Spider veins or telangiectasias are the commonest clinical CEAP class, documented as C1, with many patients seeking treatment to improve the appearance of their legs. They may be blue or red and are distinguished from reticular veins which have a profile. If they are present around the ankle, then they may be part of a corona phlebectatica paraplantaris which is more indicative of underlying chronic venous insufficiency. Injection sclerotherapy is considered the gold standard way of treating these veins and multiple sessions are often required if the veins are extensive. Patients should be warned of potential side-effects like pigmentation, matting, recurrence and rarely, injection site ulceration, embolisation and allergic reactions.
KASUO MIYAKE The key to achieve a perfect and long lasting result on the treatment of telangiectasias is an accurate diagnosis. Even when telangiectasias are on the lateral part of the thighs or legs, they may be connected to a higher pressure vein like a perforating vein. The first step in the evaluation is a complete duplex ultrasound investigation from groin to foot. Asymptomatic patients may have saphenous vein reflux which may require treatment first. This is because the presence of reflux may impede a good outcome. The second step is to search for feeder veins and a good way to do this is by using an augmented reality (AR) device (VeinViewer, Accuvein). I have been using them since the first VeinViewer prototype in 2005. One conclusion is that if telangiectasias are grouped, there is at least one hidden feeder vein. If the feeder veins are treated then the aesthetic result is better and the recurrence lower. It is important to use very low injection pressures when treating telangiectasias because sclerosant may be forced into small arterioles by a process of veno-arteriolar reflux which can cause skin ulceration.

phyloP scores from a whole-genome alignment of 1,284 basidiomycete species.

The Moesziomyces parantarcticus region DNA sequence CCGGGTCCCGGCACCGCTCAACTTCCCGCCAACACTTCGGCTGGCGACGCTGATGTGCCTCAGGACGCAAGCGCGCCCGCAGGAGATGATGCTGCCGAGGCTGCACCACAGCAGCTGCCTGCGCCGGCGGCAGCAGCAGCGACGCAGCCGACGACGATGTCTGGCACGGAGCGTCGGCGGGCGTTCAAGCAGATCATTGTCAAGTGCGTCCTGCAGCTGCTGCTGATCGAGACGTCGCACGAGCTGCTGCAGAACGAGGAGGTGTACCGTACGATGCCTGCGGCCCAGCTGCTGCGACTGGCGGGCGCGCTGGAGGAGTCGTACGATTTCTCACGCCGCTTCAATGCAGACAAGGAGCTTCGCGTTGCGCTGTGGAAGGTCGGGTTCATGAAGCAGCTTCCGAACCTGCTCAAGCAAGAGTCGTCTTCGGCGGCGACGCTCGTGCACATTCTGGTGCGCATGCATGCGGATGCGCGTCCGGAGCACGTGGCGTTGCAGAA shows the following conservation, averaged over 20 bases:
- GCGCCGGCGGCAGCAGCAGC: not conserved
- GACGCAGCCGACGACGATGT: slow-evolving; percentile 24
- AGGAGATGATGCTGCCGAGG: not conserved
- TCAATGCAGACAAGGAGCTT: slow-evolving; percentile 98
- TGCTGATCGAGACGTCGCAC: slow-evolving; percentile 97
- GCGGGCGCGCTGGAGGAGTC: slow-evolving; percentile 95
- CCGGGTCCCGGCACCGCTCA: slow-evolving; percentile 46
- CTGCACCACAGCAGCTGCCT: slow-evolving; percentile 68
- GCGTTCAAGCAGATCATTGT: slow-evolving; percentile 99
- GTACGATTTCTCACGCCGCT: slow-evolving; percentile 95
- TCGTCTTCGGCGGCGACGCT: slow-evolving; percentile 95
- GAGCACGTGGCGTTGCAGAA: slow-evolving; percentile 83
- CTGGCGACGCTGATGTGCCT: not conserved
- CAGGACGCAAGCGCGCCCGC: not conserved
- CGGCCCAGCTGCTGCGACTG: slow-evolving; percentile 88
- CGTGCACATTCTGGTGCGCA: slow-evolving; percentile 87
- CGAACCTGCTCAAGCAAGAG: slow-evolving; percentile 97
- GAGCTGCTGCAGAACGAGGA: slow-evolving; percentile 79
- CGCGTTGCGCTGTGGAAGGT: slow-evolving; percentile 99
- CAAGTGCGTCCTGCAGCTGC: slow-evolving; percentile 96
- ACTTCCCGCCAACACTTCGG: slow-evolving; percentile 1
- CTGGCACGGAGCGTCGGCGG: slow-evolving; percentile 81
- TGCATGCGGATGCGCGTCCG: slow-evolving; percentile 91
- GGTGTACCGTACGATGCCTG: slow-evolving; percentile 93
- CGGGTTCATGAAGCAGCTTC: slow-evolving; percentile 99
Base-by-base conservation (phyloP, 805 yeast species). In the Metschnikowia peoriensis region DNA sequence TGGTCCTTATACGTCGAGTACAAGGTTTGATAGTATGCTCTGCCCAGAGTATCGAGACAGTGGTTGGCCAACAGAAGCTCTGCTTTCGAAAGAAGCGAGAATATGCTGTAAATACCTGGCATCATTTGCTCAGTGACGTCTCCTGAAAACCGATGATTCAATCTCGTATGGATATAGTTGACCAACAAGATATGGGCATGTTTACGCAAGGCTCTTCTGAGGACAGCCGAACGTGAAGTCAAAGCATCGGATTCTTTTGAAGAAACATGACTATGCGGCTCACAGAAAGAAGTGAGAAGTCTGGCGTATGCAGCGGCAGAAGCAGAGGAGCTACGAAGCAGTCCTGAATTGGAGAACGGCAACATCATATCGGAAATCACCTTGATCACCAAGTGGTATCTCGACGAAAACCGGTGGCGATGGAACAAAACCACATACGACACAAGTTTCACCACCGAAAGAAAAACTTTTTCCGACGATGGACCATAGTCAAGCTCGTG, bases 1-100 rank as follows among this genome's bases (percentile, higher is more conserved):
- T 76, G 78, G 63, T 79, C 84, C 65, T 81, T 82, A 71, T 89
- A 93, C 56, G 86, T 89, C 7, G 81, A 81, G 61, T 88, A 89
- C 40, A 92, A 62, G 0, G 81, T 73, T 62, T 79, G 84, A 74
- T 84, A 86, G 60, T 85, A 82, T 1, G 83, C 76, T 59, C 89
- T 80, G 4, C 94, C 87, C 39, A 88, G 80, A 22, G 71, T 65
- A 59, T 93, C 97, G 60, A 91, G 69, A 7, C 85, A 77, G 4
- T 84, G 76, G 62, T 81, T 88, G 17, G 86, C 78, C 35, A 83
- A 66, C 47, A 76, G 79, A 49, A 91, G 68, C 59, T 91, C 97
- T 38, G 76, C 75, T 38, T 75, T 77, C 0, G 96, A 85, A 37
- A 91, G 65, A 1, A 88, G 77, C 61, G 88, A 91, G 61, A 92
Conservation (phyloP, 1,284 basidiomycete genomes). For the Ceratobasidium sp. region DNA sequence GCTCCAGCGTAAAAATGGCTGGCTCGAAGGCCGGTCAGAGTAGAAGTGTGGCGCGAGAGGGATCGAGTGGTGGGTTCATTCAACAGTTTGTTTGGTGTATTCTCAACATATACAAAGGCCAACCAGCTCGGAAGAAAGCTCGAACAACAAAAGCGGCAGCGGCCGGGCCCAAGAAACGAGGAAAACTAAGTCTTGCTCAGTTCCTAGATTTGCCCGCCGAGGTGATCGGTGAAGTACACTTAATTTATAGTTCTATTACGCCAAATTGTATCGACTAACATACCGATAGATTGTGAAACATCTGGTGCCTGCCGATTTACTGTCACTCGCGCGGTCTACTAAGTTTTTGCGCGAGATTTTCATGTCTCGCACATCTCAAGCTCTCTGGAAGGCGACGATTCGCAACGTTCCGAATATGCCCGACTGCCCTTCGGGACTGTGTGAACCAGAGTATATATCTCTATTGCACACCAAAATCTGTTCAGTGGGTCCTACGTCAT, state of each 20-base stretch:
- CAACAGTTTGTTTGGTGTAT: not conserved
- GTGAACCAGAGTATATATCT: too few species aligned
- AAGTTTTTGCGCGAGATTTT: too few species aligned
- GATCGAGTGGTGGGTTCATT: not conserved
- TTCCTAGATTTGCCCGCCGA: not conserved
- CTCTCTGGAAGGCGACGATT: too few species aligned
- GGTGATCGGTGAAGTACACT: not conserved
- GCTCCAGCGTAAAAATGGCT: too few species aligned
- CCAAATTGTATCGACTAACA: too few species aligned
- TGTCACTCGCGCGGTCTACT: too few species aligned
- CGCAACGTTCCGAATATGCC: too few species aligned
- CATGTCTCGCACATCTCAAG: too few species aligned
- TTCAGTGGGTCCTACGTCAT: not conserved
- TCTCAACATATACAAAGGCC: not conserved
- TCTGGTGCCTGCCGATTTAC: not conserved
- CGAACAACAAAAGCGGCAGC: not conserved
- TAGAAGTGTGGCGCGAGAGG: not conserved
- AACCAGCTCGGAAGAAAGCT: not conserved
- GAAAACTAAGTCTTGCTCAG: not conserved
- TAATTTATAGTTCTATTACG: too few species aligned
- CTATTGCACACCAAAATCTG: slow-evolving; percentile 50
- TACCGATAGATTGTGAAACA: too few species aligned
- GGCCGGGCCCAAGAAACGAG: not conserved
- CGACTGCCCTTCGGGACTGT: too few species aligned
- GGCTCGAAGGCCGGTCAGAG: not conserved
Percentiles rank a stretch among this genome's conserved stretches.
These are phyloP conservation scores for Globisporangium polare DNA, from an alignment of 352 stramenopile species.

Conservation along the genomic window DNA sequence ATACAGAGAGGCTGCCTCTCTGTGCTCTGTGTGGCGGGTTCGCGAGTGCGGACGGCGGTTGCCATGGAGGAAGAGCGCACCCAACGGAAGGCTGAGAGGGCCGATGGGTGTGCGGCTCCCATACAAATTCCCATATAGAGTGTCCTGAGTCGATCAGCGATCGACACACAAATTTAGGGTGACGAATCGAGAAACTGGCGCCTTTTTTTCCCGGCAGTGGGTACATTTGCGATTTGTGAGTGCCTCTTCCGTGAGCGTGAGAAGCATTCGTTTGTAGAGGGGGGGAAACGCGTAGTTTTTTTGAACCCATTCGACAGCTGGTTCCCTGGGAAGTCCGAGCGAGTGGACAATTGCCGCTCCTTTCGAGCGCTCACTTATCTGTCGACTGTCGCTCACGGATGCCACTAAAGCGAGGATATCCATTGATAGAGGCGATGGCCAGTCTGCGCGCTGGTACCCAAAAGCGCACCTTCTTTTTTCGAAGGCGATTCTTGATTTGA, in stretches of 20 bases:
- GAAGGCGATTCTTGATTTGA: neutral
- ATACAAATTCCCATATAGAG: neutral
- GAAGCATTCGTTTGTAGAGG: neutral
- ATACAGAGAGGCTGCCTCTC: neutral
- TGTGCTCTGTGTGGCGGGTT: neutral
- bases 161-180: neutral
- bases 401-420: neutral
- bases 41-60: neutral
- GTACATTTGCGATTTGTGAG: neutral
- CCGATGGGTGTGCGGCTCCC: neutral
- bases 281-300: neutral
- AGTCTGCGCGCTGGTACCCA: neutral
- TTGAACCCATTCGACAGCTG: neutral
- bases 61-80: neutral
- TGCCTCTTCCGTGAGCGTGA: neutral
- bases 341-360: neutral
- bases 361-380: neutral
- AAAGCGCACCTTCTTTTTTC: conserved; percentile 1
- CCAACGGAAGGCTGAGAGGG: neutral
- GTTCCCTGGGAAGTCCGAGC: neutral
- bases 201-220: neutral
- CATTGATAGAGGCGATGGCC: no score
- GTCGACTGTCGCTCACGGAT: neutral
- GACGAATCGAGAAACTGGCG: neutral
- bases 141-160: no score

Before and after Cryo-Laser and Cryo-Sclerotherapy (CLaCS) guided by AR. Telangiectasias and feeder veins were treated.